I must confess that by now I am seriously regretting all the walking I did yesterday, wearing my DMs for nearly two days solid and not getting a seat for this gig. My back is already knackered, I’ve not been able to work for 6 years and I have spinal cord damage (ironically named after its French-Mauritian discoverer Charles-Édouard Brown-Séquard who was noted for his works on paralysis and the carriage of pain and heat sensation within the fibres of the spinal cord. And for eating monkey balls and making spurious claims about them, which were later deemed to have been a placebo effect. Shame I could do with them being of genuine medial effect. Tarzan’s Nuts indeed!). My feet, lower legs and back were killing me and I just wanted the show over.
My back did not need the storming renditions of House Of Fun, Baggy Trousers and Our House that were to follow. Earlier I referred to a you tube video that evinced the mental atmosphere pulsing through the crowd. Take a look at it as it reaches Our House and you will see just what I mean… At roughly 2 minutes 10 you’d be excused for being sure this was a London crowd. The sound is muffled and the camera is shaky but the crowd who can be seen have the place completely rocking. You’ll just have to believe me that those of us under the balcony who can’t be seen were rocking too, albeit only in spirit in my case!
Much speculation has been made about why Madness are not truly world famous instead of being latterly adopted as National Treasures, but the show time section illustrates that Madness have more than enough universal hits to have been big hitters on the world stage. It’s not the usual nonsense about the songs being ‘too English’. We’re in France for Nuts’ sake. Never more has my t shirt of choice, a rather faded and getting tatty grey Fuck Art Lets Dance one, been more apt. It Must Be Love is for me what it always is… my time to think of my nan and grandad in public surrounded by people who love the same things I love and genuinely in the company of a band I’ve loved since 1979. Ok so we’re only in the same theatre and we’re separated by a thousand or so people and a barrier, but we’re in this together. Even when the intro goes somewhat awry as Suggs tells a confused audience how the song is very special to the band and that he hears it is used in France to sell furniture the crowd laughs as Barso goes round again. Perhaps Suggs will remember to sing this time?
At the end the band leave the stage appearing genuinely touched at the reception they’ve received tonight. It goes without saying that there will be an encore, but the band still makes the crowd shout, clap and whistle for it. Never mind these are all things the crowd are more than happy to do.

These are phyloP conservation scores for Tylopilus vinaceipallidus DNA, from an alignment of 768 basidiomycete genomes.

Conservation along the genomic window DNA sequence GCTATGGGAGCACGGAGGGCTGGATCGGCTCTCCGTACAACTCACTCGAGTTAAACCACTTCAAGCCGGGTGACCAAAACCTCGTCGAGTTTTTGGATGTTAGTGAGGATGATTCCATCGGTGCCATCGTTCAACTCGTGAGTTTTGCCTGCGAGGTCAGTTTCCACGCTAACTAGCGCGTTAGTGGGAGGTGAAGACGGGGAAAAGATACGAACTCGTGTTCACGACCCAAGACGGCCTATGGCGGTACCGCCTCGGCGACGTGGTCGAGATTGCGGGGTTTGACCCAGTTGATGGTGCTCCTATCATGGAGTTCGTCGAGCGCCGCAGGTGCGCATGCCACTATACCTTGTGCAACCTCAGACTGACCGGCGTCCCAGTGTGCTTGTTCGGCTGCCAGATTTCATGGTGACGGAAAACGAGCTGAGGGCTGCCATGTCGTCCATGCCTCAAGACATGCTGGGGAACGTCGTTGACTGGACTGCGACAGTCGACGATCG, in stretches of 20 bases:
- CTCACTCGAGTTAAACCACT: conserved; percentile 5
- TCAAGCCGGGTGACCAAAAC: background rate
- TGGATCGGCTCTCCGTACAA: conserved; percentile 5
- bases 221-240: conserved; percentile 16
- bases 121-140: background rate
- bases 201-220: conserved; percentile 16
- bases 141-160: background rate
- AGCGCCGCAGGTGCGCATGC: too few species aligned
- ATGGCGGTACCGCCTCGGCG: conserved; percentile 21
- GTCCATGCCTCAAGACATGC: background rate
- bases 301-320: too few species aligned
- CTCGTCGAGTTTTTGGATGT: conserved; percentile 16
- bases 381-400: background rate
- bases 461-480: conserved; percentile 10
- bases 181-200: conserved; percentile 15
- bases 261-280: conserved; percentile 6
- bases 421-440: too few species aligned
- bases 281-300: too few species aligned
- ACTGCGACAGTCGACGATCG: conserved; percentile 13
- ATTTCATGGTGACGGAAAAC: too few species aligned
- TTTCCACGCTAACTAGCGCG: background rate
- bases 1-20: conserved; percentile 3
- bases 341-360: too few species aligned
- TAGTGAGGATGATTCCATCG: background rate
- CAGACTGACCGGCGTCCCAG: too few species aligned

A pared down two songs is all we get, but as the saying goes always leave the fans wanting more so Madness becomes Night Boat To Cairo which includes the “It was a party refrain”. I know that is hardly unique, but it does still seem to only come out when the gig has been a proper proper proper proper party. The lights start to come up as Always Look On The Bright Side Of Life plays over the speakers. Suggs and Cathal do their little dance and then stroll off Eric and Ernie style evoking more in 5 seconds of the Bring Me Sunshine dance than the painfully unfunny Miranda Hart will if she lives to be 143.
I drag my tired aching body towards the exit and wait outside for my new friends as I hear Molly Malone’s bar is expecting us back. As I stand drained of energy and in pain in the street a couple approach me looking a little mad (why not?) the bloke holds out his hand and says “hello Paul” in his thick Yorkshire accent. It can’t be, but it is John Thrippleton and his Mrs Caz. Why can’t it be? Well I’ve not seen them for nearly 20 years. Oh and the small matter that they live in America now. This is one of the great joys of the Madness gig. I’ll always go along expecting to meet up with mates, but I’ll always bump into others completely by chance. Even if I’m in Paris and neither party knew the other was going. Our reunion was all too brief. They are in Paris with his wife’s work and she has to be up early on Tuesday, so they pop off and I head back to Molly Malone’s with Claire and Iky and Iky’s cousin (whose name I still can’t remember) and others from the gig for a lemonade. We re-live the gig almost immediately and decide it was a brilliant show albeit a bit short.